Dear Husband: Here Are The Only Things I Want For My Birthday

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1. Time away from the children. Yes I love my kids. Yes, they know it’s my birthday and yes, I do want to receive their crayoned cards that only a mother could love. But after that initial card-giving breakfast, SEE YA! I’m outtie. Check ya later. Insert other 90’s slang here, mofo.

2. A gift that indicates you know who I am as a person and find me unique, adorable, and delightful. What’s that, you think this is “a trap”? How about you look at my Amazon wishlist or Etsy favorites? Is that TOO OPAQUE FOR YOU, Inspector Gadget?

3. Dinner out without the kids. You get the sitter. You. YOU YOU YOU YOU YOU. What was that? No I did not get the sitter! Jesus Christ.

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4. A card that you write in. Yourself, in your handwriting. It should talk about how awesome I am. If you want to bring up how you would be lost without me and how you knew you wanted to marry me from the moment we met, that’s up to you. Meaning, include one of those two phrases.

5. An entire day of love and doing everything I ask. If this is talking over dinner about the intricacies of The Bachelor, so be it. If I want you to clean out the garage, avail yourself of the cleaning supplies. Do NOT ask me where they are. That ruins it.

Here’s the fine print: I am not supposed to be aware of you doing any of these things. Get off my computer and don’t ask my Etsy log in. Write the card at work. You’re smart. Figure it out.

25 Reasons I Let My Kids Watch Three Hours of Daniel Tiger

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1. It was raining.

2. I kept getting Facebook notifications.

3. I needed to contemplate my navel in blessed, blessed silence.

4. I turned it on to poop alone, and just never summoned the strength to turn the TV off.

5. The Cat in the Hat is boring.

6. The moon is in Scorpio.

7. I wanted to read a novel in more than five-minute chunks of time.

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8. It’s too cold outside.

9. It’s too hot outside.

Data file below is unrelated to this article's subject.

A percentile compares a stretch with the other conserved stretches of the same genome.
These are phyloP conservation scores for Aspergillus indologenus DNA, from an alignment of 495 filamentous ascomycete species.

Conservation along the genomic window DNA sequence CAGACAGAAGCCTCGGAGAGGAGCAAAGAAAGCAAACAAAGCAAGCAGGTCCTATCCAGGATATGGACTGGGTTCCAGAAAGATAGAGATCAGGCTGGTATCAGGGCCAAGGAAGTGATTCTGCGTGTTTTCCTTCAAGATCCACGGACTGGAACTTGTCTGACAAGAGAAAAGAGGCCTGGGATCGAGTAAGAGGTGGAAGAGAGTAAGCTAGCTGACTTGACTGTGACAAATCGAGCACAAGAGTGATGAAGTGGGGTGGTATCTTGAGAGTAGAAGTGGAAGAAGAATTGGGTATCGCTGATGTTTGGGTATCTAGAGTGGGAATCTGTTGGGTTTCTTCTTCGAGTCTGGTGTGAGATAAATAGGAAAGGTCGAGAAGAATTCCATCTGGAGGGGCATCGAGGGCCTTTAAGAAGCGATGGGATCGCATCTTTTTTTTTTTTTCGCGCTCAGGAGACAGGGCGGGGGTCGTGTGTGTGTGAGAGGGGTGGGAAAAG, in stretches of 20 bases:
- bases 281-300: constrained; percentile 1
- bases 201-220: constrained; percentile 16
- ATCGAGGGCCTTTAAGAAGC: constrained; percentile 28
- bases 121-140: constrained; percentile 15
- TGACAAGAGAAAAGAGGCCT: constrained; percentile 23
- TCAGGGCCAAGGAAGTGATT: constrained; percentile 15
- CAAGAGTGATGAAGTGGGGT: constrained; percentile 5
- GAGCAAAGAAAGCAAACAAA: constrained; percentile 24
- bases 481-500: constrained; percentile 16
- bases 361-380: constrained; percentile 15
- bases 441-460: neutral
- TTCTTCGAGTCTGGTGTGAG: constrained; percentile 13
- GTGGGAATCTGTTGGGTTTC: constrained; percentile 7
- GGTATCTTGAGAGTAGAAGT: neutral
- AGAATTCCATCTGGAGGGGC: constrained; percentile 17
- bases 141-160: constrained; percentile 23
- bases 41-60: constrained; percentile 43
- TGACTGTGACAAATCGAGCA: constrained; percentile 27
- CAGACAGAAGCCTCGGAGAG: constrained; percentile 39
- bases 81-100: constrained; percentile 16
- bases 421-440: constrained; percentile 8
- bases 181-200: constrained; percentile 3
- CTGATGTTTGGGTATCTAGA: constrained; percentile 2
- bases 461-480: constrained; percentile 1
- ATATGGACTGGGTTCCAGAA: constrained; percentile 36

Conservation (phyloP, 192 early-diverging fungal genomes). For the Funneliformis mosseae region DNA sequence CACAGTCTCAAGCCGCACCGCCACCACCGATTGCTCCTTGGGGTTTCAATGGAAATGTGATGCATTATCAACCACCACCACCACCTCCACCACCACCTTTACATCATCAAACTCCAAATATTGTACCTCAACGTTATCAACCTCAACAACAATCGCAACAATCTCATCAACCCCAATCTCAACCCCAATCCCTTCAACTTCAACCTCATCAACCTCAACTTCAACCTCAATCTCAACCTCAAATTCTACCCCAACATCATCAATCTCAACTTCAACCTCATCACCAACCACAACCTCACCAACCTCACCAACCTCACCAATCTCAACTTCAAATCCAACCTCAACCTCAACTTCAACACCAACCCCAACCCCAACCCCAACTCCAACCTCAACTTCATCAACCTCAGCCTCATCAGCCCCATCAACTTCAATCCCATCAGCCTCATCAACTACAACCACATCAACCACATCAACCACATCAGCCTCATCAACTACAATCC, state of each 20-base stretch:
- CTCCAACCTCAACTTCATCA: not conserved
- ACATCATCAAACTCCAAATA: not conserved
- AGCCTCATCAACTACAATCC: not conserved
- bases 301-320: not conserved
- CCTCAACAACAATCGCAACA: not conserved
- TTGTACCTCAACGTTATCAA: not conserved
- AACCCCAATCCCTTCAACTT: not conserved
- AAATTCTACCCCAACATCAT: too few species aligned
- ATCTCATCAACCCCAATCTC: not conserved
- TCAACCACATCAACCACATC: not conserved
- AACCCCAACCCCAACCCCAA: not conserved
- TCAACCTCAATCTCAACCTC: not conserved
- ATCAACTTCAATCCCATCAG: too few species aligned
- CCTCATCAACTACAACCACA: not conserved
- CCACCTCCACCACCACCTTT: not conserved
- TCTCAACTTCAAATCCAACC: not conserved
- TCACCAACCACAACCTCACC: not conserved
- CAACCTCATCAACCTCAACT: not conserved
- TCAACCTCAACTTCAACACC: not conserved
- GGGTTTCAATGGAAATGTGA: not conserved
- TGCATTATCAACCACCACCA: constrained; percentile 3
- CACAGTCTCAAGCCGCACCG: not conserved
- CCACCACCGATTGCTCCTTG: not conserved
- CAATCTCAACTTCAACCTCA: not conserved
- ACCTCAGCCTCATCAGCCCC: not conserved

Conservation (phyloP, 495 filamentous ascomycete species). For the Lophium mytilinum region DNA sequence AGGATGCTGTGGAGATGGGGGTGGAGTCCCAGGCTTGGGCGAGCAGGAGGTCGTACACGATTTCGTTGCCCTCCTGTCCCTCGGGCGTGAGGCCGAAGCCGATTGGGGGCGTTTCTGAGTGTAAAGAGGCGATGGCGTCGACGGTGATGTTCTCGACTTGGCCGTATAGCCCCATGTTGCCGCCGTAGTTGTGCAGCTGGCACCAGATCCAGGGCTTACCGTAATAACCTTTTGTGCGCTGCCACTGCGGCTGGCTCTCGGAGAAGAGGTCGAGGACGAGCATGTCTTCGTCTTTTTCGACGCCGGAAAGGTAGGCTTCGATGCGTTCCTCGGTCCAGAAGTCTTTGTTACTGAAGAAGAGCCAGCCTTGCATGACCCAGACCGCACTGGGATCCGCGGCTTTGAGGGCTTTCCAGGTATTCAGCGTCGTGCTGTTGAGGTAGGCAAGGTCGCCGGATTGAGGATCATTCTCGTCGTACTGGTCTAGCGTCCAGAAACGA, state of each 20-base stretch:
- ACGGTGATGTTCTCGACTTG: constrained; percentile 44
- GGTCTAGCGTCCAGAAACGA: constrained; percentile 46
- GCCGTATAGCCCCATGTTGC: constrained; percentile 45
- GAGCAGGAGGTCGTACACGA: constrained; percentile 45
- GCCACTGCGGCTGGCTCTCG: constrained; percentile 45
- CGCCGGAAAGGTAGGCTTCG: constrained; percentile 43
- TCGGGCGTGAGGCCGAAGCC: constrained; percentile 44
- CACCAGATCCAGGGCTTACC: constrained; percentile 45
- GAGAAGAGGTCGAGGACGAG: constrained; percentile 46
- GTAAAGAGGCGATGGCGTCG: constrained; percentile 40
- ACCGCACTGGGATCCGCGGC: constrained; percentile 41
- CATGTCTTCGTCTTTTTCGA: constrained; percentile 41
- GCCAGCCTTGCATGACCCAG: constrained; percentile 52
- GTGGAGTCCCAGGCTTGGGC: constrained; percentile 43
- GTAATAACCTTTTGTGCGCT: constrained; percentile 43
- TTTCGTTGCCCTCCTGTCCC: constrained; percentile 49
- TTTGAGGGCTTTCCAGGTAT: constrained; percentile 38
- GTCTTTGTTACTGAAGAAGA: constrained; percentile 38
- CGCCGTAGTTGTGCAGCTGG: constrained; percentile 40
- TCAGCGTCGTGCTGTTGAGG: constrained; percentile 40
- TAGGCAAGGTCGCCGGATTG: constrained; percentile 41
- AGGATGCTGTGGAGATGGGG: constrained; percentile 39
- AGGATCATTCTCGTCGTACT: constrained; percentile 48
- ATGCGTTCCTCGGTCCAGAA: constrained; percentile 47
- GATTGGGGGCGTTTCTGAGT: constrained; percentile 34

10. It’s too outside-y outside.

11. I gave them coloring books and crayons so it doesn’t count as TV time.

12. It’s nominally educational-ish or something.

13. I had to hear the voice of another human being, and Mad Men isn’t appropriate for small children.

14. I had to beat the next level in Candy Crush.

15. Daniel Tiger is based on Mr. Roger’s Neighborhood and everyone knows Mr. Rogers doesn’t count as television.

16. I wanted to knit/crochet/decoupage/paint/sew/beat back the existential despair.

17. Three hours is how long it took from me losing my shit to my husband returning from work.

18. I got Fifty Shades on my Kindle.

19. I got Moby Dick on my Kindle.

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20. I got Webster’s Dictionary on my Kindle.

21. We had the sniffles.

22. The playdate got canceled.

23. It took that long to wash the dishes.

24. The Play-Doh got all hard and crumbly.

25. I didn’t feel like parenting.

Related post: My Kids Watch Way Too Much TV And I Don’t Care

21 Invoices I’m Sending to Other Families

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Remember that family who sent a bill to the kid who was a no-show to their birthday party? Well I, for one, am a little relieved that the whole thing has been brought up, because this entertaining other kids stuff is expensive.

Now that it seems possible to recoup some funds, I’ve made a list of expenses I’ll be invoicing other families for, starting with these…